I have literally only just finished reading the introduction of Danah Boyd’s book “It’s Complicated: The Social Lives of Networked Teens”. She works very hard in that introduction to lay an open minded framework for reading the book and to challenge the perspective adults often have when evaluating technology. Danah raises the term “technological determinism”, discussing how people tend to default to either a Utopian or Dystopian perspective of technology.
Technological determinism is a reductionist theory that assumes that a society’s technology determines the development of its social structure and cultural values. The term is believed to have originated from Thorstein Veblen (1857–1929), an American sociologist and economist.
I pretty much slammed the brakes on right there, so deep was the resonance. Yes! I thought – this explains how mixed up my feelings got about virtual and augmented reality. Perspectives on those technologies felt so skewed – most people in the social media networks I fell into could be described as having an extreme Utopian perspective. Often times these technologies were their livelihood, hence it was their job to be positive about them, but the seemingly blind adherence made me uncomfortable. I reacted with Dystopian leanings, thinking about all the negative outcomes of society adopting these technologies.
I fit the stereotype – in Danah’s words “Technologies are often heralded as the solution to major world problems. When those solutions fail to transpire, people are disillusioned. This can prompt a backlash, as people focus on the terrible things that may occur because of these same technologies.” A Utopian perspective would describe a newly adopted technology as transforming the world in magnificent ways – a Dystopian perspective would focus on all the terrible things that would happen.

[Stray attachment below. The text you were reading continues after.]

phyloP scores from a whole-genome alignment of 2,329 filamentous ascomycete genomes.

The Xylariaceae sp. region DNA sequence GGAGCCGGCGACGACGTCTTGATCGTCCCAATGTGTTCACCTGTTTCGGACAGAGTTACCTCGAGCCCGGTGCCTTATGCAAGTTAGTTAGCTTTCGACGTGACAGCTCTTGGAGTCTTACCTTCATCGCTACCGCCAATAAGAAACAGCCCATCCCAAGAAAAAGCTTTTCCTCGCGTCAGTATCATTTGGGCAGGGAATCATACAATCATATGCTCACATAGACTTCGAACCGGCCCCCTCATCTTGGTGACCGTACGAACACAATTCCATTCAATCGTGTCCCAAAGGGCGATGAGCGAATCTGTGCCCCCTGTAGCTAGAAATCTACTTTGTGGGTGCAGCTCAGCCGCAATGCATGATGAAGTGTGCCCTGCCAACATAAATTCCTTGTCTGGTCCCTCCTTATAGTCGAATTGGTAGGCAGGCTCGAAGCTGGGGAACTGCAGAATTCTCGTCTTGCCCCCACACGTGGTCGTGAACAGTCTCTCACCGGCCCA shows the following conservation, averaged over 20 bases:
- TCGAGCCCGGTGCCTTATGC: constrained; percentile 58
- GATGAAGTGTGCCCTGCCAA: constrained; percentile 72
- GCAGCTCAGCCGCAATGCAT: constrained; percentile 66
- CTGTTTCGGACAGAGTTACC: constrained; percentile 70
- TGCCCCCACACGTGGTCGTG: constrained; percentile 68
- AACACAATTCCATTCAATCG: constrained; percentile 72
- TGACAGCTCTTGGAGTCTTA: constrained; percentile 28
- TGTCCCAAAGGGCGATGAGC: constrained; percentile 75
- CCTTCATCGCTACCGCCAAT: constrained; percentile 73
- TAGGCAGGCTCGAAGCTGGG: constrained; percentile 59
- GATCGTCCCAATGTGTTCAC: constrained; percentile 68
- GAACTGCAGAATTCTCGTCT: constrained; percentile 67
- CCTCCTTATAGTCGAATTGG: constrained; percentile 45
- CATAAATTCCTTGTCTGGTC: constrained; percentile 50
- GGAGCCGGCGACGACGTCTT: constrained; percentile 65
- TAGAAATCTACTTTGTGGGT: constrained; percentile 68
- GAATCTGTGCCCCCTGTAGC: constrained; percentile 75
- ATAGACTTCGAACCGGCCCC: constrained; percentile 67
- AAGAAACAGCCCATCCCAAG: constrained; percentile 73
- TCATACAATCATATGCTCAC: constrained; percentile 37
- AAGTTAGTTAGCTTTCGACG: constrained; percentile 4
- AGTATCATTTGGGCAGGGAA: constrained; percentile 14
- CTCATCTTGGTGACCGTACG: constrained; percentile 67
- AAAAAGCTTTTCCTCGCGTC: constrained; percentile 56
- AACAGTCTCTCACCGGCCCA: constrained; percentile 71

I have to thank Danah for laying this framework down so early in the book. She was speaking of these concepts in relation to adult perspectives on teen use of social media, and it was timely – sometimes we have to check our gut reactions and realize that how groups and societies adopt and use new technologies is complicated, varied and hard to describe using default, broad theories. We have to seek a deeper level of understanding and look at things from different perspectives.
In the introduction to her book, Danah discusses how society has changed and teens are largely isolated compared to previous generations – they are busier, have a harder time getting places, and have fewer opportunities for unstructured time with their friends – from that perspective, social media becomes the new “hang-out” spot that fills an important void.
As I continue to read “It’s Complicated: The Social Lives of Networked Teens” I will be keeping the theory of technological determinism in mind, and will try to maintain an open, balanced perspective – not just for this book, but for all the material and discussion I become involved with during my exploration of the interaction between humans and technology.
As I explore these technologies, I’m working up a hit list of topics to cover and concepts to explore – comment below with concepts and theories that are a “must research” for me.
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